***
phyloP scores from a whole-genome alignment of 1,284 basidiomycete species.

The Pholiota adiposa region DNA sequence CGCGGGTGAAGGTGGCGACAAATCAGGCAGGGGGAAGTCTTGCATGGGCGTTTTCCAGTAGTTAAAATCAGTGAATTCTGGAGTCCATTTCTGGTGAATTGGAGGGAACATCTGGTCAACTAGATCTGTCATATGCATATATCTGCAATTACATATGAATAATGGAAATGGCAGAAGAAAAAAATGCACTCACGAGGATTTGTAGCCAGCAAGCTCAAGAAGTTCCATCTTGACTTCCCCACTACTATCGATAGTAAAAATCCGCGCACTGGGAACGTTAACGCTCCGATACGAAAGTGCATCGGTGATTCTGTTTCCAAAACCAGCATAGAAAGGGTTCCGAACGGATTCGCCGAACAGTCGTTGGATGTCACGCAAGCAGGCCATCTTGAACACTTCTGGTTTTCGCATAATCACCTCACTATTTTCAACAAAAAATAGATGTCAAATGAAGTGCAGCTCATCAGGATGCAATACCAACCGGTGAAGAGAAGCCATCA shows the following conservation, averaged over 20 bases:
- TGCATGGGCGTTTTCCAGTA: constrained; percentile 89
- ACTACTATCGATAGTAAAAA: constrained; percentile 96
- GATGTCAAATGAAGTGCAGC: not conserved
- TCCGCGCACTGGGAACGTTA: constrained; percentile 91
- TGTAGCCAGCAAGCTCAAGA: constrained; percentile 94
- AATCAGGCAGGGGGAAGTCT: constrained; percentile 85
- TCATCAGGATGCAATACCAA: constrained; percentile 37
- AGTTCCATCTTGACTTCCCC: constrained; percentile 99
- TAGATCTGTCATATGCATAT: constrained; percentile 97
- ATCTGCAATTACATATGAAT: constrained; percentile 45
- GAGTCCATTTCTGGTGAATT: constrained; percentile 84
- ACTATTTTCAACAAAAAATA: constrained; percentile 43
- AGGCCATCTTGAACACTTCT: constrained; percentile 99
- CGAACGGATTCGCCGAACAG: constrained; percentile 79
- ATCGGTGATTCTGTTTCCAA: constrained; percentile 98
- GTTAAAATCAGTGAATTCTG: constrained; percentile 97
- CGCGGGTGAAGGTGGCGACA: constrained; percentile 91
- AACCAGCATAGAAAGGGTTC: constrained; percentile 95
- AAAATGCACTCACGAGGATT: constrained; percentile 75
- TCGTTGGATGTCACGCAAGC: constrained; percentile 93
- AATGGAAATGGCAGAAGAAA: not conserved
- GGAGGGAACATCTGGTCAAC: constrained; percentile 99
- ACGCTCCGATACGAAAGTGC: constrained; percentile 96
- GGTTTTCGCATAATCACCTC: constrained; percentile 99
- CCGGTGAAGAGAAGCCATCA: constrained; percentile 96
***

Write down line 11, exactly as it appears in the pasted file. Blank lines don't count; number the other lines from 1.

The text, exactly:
- TAGATCTGTCATATGCATAT: constrained; percentile 97